Today in labor history, on May 16, 1943, the Warsaw Ghetto uprising comes to an end as Nazi soldiers gain control of Warsaw, Poland’s Jewish ghetto, blowing up the last remaining synagogue and beginning the mass deportation of the ghetto’s remaining dwellers to the Treblinka extermination camp, according to history.com.
Shortly after the German occupation of Poland began, the Nazis forced the city’s Jewish citizens into a “ghetto” surrounded by barbed wire and armed SS guards. The Warsaw Ghetto had an area of only 840 acres but soon held almost 500,000 Jews in deplorable conditions. Disease and starvation killed thousands every month, and beginning in July 1942, 6,000 Jews a day were transferred to the Treblinka concentration camp. Although the Nazis assured the remaining Jews that their relatives and friends were being sent to work camps, word soon reached the ghetto that deportation to the camp meant extermination. An underground resistance group was established in the ghetto–the Jewish Combat Organization (ZOB)–and limited arms were acquired at great cost.
On January 18, 1943, when the Nazis entered the ghetto to prepare a group for transfer, a ZOB unit ambushed them. Fighting lasted for several days, and a number of Germans soldiers were killed before they withdrew. On April 19, Nazi leader Heinrich Himmler announced that the ghetto was to be cleared out in honor of Hitler’s birthday the following day, and more than 1,000 SS soldiers entered the confines with tanks and heavy artillery. Although many of the ghetto’s remaining 60,000 Jewish dwellers attempted to hide themselves in secret bunkers, more than 1,000 ZOB members met the Germans with gunfire and homemade bombs. Suffering moderate casualties, the Germans initially withdrew but soon returned, and on April 24 they launched an all-out attack against the Warsaw Jews. Thousands were slaughtered as the Germans systematically moved down the ghetto, blowing up buildings one by one. The ZOB took to the sewers to continue the fight, but on May 8 their command bunker fell to the Germans, and their resistant leaders committed suicide. By May 16, the ghetto was firmly under Nazi control, and mass deportation of the last Warsaw Jews to Treblinka began.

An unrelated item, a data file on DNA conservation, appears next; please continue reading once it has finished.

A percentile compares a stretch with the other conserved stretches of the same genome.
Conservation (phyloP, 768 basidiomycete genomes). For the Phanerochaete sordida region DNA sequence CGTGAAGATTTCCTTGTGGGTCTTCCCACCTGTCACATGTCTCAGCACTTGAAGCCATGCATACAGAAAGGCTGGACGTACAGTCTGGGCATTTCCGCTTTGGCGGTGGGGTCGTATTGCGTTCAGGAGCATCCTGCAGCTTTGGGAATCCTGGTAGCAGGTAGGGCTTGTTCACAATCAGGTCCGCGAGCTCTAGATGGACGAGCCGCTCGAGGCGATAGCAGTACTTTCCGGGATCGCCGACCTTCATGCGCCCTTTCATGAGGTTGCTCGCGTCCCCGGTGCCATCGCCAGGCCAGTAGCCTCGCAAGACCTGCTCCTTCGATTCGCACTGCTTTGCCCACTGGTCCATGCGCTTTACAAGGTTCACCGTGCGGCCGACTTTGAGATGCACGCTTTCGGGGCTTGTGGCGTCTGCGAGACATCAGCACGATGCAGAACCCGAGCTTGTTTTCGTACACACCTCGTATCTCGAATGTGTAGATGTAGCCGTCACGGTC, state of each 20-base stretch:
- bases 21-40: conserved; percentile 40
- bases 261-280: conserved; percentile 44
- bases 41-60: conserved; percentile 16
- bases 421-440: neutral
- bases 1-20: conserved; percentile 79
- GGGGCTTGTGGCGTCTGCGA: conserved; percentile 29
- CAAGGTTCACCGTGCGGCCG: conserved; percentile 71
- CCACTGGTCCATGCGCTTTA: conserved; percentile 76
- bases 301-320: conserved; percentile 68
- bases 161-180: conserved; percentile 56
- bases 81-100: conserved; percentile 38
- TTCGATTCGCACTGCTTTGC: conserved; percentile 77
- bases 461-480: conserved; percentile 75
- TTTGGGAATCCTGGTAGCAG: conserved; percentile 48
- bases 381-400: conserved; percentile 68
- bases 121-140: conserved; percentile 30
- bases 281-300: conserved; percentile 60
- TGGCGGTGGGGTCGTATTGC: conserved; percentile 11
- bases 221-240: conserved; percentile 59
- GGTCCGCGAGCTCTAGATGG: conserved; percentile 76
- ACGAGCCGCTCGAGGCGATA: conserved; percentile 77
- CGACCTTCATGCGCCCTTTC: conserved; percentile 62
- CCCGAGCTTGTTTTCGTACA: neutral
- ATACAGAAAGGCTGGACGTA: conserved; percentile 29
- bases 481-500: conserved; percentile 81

The resistance fighters killed some 300 hundred German soldiers. The Germans expected no resistance, but preparations to resist had been going on since the previous autumn. The ghetto was almost entirely leveled during the uprising, and according to the official report, at least 56,065 people were killed on the spot or deported to German Nazi concentration and death camps. There were Jewish survivors, including resistance leaders. The Warsaw Ghetto uprising stands a symbol of tremendous courage in the face of extraordinary brutality. As the inscription of one of the monuments at the site reads: “[f]or those who fell in an unprecedented heroic struggle for the dignity and freedom of the Jewish nation, for a free Poland, for the liberation of man – Polish Jews.”
Photo: Captured Jews are led by German Waffen SS soldiers to the assembly point for deportation to Treblinka. (CC)